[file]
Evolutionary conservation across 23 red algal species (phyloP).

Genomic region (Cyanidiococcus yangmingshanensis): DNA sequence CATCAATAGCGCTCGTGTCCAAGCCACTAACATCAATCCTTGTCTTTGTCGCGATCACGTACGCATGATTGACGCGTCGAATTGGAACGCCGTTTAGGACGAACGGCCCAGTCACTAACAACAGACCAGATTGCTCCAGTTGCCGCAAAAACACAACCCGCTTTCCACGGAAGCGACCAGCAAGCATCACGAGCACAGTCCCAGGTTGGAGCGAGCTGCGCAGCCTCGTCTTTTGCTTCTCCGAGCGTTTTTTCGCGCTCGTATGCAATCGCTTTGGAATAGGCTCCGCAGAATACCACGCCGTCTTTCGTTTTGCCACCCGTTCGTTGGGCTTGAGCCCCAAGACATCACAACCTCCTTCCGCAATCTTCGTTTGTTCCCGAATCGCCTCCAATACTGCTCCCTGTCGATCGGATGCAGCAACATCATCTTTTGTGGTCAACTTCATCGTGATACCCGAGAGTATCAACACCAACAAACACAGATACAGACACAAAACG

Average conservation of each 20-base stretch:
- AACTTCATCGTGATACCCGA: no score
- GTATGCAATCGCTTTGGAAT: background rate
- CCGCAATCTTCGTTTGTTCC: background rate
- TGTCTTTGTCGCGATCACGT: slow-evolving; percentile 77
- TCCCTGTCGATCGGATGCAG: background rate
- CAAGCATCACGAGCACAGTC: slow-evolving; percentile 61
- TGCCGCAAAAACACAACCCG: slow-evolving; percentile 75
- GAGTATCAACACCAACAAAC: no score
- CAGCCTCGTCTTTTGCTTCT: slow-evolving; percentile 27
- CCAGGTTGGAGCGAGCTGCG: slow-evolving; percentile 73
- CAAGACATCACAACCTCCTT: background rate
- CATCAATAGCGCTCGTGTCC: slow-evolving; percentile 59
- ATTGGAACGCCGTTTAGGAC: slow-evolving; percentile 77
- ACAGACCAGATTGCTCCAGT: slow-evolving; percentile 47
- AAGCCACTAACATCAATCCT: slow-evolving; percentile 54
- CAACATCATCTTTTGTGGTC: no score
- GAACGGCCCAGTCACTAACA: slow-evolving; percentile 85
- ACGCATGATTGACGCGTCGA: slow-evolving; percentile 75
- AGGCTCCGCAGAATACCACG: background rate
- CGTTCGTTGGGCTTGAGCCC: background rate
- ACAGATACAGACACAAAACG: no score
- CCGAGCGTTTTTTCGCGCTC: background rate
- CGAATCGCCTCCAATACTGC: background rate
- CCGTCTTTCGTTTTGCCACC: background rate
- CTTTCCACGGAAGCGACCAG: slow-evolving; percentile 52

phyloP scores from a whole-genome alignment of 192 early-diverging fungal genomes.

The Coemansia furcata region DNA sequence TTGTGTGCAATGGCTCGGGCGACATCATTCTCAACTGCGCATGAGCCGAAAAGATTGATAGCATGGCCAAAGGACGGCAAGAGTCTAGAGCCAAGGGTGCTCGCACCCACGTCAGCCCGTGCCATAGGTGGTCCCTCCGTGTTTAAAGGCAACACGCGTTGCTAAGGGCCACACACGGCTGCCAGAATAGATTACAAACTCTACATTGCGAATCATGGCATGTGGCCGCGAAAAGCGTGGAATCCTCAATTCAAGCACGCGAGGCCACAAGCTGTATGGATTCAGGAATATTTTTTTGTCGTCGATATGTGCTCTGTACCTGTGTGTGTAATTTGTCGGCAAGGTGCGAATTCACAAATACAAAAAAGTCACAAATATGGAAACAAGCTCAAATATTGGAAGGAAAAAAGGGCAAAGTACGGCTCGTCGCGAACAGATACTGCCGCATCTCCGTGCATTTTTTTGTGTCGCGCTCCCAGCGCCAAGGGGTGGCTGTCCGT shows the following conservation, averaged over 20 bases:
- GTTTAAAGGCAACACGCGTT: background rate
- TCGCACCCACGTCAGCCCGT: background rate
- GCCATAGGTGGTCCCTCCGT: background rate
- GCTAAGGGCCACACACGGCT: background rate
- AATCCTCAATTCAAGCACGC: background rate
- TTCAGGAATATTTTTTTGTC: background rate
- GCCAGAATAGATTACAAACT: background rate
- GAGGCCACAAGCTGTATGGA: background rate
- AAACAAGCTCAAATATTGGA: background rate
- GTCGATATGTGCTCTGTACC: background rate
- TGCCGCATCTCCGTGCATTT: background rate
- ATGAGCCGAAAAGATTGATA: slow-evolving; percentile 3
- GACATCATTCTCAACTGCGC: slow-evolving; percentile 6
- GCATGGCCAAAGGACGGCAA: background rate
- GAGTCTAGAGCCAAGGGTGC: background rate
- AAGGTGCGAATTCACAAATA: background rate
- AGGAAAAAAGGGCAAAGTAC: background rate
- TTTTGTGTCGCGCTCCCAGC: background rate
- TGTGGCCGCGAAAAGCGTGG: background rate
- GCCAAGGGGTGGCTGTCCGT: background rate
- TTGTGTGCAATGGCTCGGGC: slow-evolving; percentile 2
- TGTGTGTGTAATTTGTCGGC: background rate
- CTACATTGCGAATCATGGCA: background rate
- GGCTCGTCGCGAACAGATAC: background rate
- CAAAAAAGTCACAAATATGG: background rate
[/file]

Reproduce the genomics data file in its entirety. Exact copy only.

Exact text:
Evolutionary conservation across 23 red algal species (phyloP).

Genomic region (Cyanidiococcus yangmingshanensis): DNA sequence CATCAATAGCGCTCGTGTCCAAGCCACTAACATCAATCCTTGTCTTTGTCGCGATCACGTACGCATGATTGACGCGTCGAATTGGAACGCCGTTTAGGACGAACGGCCCAGTCACTAACAACAGACCAGATTGCTCCAGTTGCCGCAAAAACACAACCCGCTTTCCACGGAAGCGACCAGCAAGCATCACGAGCACAGTCCCAGGTTGGAGCGAGCTGCGCAGCCTCGTCTTTTGCTTCTCCGAGCGTTTTTTCGCGCTCGTATGCAATCGCTTTGGAATAGGCTCCGCAGAATACCACGCCGTCTTTCGTTTTGCCACCCGTTCGTTGGGCTTGAGCCCCAAGACATCACAACCTCCTTCCGCAATCTTCGTTTGTTCCCGAATCGCCTCCAATACTGCTCCCTGTCGATCGGATGCAGCAACATCATCTTTTGTGGTCAACTTCATCGTGATACCCGAGAGTATCAACACCAACAAACACAGATACAGACACAAAACG

Average conservation of each 20-base stretch:
- AACTTCATCGTGATACCCGA: no score
- GTATGCAATCGCTTTGGAAT: background rate
- CCGCAATCTTCGTTTGTTCC: background rate
- TGTCTTTGTCGCGATCACGT: slow-evolving; percentile 77
- TCCCTGTCGATCGGATGCAG: background rate
- CAAGCATCACGAGCACAGTC: slow-evolving; percentile 61
- TGCCGCAAAAACACAACCCG: slow-evolving; percentile 75
- GAGTATCAACACCAACAAAC: no score
- CAGCCTCGTCTTTTGCTTCT: slow-evolving; percentile 27
- CCAGGTTGGAGCGAGCTGCG: slow-evolving; percentile 73
- CAAGACATCACAACCTCCTT: background rate
- CATCAATAGCGCTCGTGTCC: slow-evolving; percentile 59
- ATTGGAACGCCGTTTAGGAC: slow-evolving; percentile 77
- ACAGACCAGATTGCTCCAGT: slow-evolving; percentile 47
- AAGCCACTAACATCAATCCT: slow-evolving; percentile 54
- CAACATCATCTTTTGTGGTC: no score
- GAACGGCCCAGTCACTAACA: slow-evolving; percentile 85
- ACGCATGATTGACGCGTCGA: slow-evolving; percentile 75
- AGGCTCCGCAGAATACCACG: background rate
- CGTTCGTTGGGCTTGAGCCC: background rate
- ACAGATACAGACACAAAACG: no score
- CCGAGCGTTTTTTCGCGCTC: background rate
- CGAATCGCCTCCAATACTGC: background rate
- CCGTCTTTCGTTTTGCCACC: background rate
- CTTTCCACGGAAGCGACCAG: slow-evolving; percentile 52

phyloP scores from a whole-genome alignment of 192 early-diverging fungal genomes.

The Coemansia furcata region DNA sequence TTGTGTGCAATGGCTCGGGCGACATCATTCTCAACTGCGCATGAGCCGAAAAGATTGATAGCATGGCCAAAGGACGGCAAGAGTCTAGAGCCAAGGGTGCTCGCACCCACGTCAGCCCGTGCCATAGGTGGTCCCTCCGTGTTTAAAGGCAACACGCGTTGCTAAGGGCCACACACGGCTGCCAGAATAGATTACAAACTCTACATTGCGAATCATGGCATGTGGCCGCGAAAAGCGTGGAATCCTCAATTCAAGCACGCGAGGCCACAAGCTGTATGGATTCAGGAATATTTTTTTGTCGTCGATATGTGCTCTGTACCTGTGTGTGTAATTTGTCGGCAAGGTGCGAATTCACAAATACAAAAAAGTCACAAATATGGAAACAAGCTCAAATATTGGAAGGAAAAAAGGGCAAAGTACGGCTCGTCGCGAACAGATACTGCCGCATCTCCGTGCATTTTTTTGTGTCGCGCTCCCAGCGCCAAGGGGTGGCTGTCCGT shows the following conservation, averaged over 20 bases:
- GTTTAAAGGCAACACGCGTT: background rate
- TCGCACCCACGTCAGCCCGT: background rate
- GCCATAGGTGGTCCCTCCGT: background rate
- GCTAAGGGCCACACACGGCT: background rate
- AATCCTCAATTCAAGCACGC: background rate
- TTCAGGAATATTTTTTTGTC: background rate
- GCCAGAATAGATTACAAACT: background rate
- GAGGCCACAAGCTGTATGGA: background rate
- AAACAAGCTCAAATATTGGA: background rate
- GTCGATATGTGCTCTGTACC: background rate
- TGCCGCATCTCCGTGCATTT: background rate
- ATGAGCCGAAAAGATTGATA: slow-evolving; percentile 3
- GACATCATTCTCAACTGCGC: slow-evolving; percentile 6
- GCATGGCCAAAGGACGGCAA: background rate
- GAGTCTAGAGCCAAGGGTGC: background rate
- AAGGTGCGAATTCACAAATA: background rate
- AGGAAAAAAGGGCAAAGTAC: background rate
- TTTTGTGTCGCGCTCCCAGC: background rate
- TGTGGCCGCGAAAAGCGTGG: background rate
- GCCAAGGGGTGGCTGTCCGT: background rate
- TTGTGTGCAATGGCTCGGGC: slow-evolving; percentile 2
- TGTGTGTGTAATTTGTCGGC: background rate
- CTACATTGCGAATCATGGCA: background rate
- GGCTCGTCGCGAACAGATAC: background rate
- CAAAAAAGTCACAAATATGG: background rate